The speech by Labour leader Ed Miliband at his party conference this week was a success in at least one respect: his attack on private equity as pernicious “asset strippers”, part of his distinction between “good” and “bad” businesses, made headlines in most UK newspapers. At a time when most people are pretty apathetic about political discourse, this certainly had a degree of 'cut-through', as they say in Westminster.
Sadly, this wasn't a reflection of the quality of the argument. Miliband's principal example of a 'bad' business was Southern Cross, the care home operator formerly owned by The Blackstone Group, which recently buckled under the weight of its own debts. “Look at what a private equity firm did to the Southern Cross care homes,” alleged Miliband. “Stripping assets for a quick buck and treating tens of thousands of elderly people like commodities to be bought and sold. They may not have sold their own grandmothers for a fast buck. But they certainly sold yours. They aren’t the values of British business.”
What he failed to mention, of course, was that Blackstone had exited the business via an IPO in July 2006 – and that the operating model he implicitly refers to was in place long before Blackstone got involved. As the BVCA pointed out afterwards: “To hold [Blackstone] responsible for all that has happened there since then is as fair and reasonable as blaming Mr Miliband for everything that has happened to Britain since 2006.”
Miliband's distinction between “producers” and “predators”, or “wealth creators” and “asset-strippers”, may play well to his base. But if Southern Cross is the best example he can come up with, that doesn't bode well for his argument. On the face of it, Southern Cross is just as good an argument for a clamp-down on publicly owned companies.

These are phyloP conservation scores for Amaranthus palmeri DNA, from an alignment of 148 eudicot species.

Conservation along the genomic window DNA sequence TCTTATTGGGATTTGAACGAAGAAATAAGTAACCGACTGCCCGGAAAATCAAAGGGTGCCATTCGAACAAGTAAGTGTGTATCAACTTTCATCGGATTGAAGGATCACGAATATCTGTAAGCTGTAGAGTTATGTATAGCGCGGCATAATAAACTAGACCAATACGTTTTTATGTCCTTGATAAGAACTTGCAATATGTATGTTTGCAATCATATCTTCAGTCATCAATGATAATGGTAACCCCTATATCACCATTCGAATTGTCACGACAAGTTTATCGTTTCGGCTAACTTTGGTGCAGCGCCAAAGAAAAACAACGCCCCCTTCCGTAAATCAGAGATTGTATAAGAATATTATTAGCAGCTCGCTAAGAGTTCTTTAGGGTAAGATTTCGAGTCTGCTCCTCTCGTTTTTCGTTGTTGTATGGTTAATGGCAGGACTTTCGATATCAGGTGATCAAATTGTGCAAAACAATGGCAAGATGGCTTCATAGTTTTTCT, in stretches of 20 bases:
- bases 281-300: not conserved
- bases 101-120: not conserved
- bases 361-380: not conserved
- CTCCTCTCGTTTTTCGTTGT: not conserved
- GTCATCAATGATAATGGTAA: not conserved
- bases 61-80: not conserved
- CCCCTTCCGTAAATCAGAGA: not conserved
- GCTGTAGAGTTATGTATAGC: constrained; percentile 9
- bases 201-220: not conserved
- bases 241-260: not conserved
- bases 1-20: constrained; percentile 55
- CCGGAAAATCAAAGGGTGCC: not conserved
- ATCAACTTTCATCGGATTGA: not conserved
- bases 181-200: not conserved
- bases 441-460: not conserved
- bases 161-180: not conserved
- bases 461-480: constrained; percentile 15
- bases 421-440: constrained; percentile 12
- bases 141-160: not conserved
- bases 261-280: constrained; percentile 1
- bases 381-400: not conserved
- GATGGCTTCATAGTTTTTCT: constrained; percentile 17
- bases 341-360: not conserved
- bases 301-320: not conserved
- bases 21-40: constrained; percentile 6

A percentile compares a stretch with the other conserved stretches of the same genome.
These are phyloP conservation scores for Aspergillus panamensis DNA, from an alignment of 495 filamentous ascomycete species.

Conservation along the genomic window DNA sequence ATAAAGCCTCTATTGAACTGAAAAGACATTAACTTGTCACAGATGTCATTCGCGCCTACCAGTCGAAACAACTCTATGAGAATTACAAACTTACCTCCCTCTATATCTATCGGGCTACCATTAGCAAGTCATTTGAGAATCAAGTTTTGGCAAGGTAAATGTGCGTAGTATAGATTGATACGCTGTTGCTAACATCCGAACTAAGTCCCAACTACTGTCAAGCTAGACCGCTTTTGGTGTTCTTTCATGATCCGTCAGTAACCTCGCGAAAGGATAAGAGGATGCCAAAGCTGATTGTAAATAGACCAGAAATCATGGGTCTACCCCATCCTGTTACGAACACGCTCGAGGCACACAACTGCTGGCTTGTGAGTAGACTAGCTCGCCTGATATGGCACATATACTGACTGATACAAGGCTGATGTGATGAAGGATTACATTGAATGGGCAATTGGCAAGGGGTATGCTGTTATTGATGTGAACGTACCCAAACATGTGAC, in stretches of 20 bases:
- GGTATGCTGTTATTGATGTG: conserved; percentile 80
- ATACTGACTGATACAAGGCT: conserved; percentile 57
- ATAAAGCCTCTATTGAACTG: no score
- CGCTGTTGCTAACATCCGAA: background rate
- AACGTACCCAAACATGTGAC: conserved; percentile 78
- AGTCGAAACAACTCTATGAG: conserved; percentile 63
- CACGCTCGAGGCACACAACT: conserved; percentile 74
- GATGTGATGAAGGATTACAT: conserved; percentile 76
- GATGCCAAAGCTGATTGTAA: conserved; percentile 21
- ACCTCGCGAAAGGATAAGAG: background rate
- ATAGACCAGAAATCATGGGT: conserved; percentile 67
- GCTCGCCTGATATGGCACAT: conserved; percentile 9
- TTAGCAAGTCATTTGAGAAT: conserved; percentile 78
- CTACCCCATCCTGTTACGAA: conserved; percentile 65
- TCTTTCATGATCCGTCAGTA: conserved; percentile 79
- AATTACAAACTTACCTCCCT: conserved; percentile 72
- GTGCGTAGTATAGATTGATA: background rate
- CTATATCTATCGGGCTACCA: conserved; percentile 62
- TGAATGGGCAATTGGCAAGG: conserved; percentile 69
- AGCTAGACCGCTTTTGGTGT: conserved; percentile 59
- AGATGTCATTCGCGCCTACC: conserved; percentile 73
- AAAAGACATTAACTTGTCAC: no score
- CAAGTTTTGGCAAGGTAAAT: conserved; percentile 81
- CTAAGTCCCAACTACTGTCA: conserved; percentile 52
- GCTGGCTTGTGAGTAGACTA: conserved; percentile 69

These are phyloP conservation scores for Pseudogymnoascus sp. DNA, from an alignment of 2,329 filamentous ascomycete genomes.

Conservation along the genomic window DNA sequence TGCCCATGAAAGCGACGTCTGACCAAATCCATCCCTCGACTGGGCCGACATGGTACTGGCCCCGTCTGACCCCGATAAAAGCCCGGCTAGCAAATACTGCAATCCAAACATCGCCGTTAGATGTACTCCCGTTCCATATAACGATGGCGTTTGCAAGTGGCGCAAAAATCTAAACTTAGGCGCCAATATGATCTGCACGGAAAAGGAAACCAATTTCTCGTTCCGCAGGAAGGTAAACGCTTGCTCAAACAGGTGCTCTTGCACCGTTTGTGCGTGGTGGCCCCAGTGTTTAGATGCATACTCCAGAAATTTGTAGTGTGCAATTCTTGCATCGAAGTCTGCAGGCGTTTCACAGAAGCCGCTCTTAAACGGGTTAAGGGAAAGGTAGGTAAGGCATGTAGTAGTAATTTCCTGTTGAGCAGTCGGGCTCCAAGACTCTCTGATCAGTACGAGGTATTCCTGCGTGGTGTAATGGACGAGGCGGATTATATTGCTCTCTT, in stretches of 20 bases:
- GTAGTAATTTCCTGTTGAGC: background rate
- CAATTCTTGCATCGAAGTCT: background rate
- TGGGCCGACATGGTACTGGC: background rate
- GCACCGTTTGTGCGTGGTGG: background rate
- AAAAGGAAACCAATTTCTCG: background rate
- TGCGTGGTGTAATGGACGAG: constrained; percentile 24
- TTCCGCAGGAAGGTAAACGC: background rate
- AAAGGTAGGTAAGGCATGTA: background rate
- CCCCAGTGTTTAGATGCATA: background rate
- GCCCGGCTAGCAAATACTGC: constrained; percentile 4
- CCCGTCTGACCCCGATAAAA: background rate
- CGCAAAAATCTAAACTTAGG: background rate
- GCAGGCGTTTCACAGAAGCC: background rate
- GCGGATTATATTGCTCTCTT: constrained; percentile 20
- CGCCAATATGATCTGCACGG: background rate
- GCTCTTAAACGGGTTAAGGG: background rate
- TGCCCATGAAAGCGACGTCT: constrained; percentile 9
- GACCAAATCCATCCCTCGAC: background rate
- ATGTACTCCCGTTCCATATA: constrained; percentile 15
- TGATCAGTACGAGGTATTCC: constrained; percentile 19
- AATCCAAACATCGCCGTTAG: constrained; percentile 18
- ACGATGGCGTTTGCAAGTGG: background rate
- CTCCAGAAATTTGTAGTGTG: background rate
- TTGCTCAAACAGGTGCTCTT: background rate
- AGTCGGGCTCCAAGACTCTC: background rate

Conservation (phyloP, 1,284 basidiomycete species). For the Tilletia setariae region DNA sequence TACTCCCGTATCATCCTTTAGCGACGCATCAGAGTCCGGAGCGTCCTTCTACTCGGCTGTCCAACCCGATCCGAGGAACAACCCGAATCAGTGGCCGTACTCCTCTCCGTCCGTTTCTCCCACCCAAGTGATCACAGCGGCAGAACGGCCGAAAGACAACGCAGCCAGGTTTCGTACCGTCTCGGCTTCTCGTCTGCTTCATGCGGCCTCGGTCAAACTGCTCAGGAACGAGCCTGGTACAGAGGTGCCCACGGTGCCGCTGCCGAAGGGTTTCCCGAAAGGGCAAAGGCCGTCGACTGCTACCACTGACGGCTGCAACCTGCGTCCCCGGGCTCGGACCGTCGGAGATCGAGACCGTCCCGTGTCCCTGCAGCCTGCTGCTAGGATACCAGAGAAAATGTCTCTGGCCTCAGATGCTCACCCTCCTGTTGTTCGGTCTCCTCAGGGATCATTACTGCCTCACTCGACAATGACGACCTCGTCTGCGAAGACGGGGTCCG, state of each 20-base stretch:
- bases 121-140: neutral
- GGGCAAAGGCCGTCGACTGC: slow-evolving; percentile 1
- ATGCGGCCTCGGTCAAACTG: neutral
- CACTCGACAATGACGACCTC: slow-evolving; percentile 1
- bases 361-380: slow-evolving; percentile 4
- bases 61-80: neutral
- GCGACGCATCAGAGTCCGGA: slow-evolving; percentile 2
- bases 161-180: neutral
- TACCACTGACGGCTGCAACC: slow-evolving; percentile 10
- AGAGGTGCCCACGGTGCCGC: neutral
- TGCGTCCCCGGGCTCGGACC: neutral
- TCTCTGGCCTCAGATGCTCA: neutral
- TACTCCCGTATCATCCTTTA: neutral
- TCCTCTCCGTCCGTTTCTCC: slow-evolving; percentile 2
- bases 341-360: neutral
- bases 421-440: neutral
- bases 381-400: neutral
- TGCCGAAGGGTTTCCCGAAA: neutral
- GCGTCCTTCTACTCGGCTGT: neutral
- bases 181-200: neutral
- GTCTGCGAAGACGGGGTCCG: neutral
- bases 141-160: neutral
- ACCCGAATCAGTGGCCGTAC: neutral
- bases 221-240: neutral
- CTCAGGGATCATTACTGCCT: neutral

Miliband's distinction between “producers” and “predators”, or “wealth creators” and “asset-strippers”, may play well to his base. But if Southern Cross is the best example he can come up with, that doesn't bode well for his argument.
It would be easy to dismiss Miliband's words as empty political rhetoric. As we pointed out earlier this week, his threatened changes to private equity's regulatory oversight would probably be superseded by EU law anyway, while he'd also struggle to push any radical tax changes through Parliament. An “empty threat” was how one London-based financial services lawyer characterised Miliband’s comments.
It's also hard to see how he'd distinguish between good and bad businesses in practice; presumably the alternative to the market making this choice would be that politicians or civil servants make it instead – prompting a raft of questions about qualifications, motivations and potential conflicts of interest.
There's also, of course, something quite significant Miliband failed to mention. Even if there are examples of companies where private equity ownership has been unsuccessful, what about all the (far more numerous) occasions where private equity ownership has strengthened a company and grown its revenues, products and employment base? Dismissing the entire private equity industry on the basis of a few bad examples is short-sighted at best.
Also notable was his failure to explain where he expects “wealth creators” to come from. Who is going to provide the risk capital that lets entrepreneurs and management teams invest in their business and their staff? The banks? Given global economic turmoil and recent credit market conditions, that seems increasingly unlikely.
Nonetheless, it would be a mistake for the industry to ignore such a speech altogether. Miliband is tapping into an anti-private equity sentiment that once again is cropping up on both sides of the Atlantic – and if former Bain Capital chief Mitt Romney becomes the Republican nominee for the US presidency, chances are that the industry is going to be caught in the cross-fire. His political opponents are already starting to attack his background.
So all told, it's never been more important for private equity to be banging the drum about the value it brings to portfolio companies, the advances it has made in improving its environmental, social and governance practices and, crucially, how its capital can be instrumental for economic recovery. Kudos to Blackstone president Tony James for doing just that on CNBC television last week. More fund managers and investors should follow his lead.
We've said it before, but the point needs to be made again and again: the industry needs to get out ahead of its critics, honestly explaining any missteps and shouting about its successes. That way, misleading and specious arguments like the one advanced by Ed Miliband this week will get the reaction they deserve.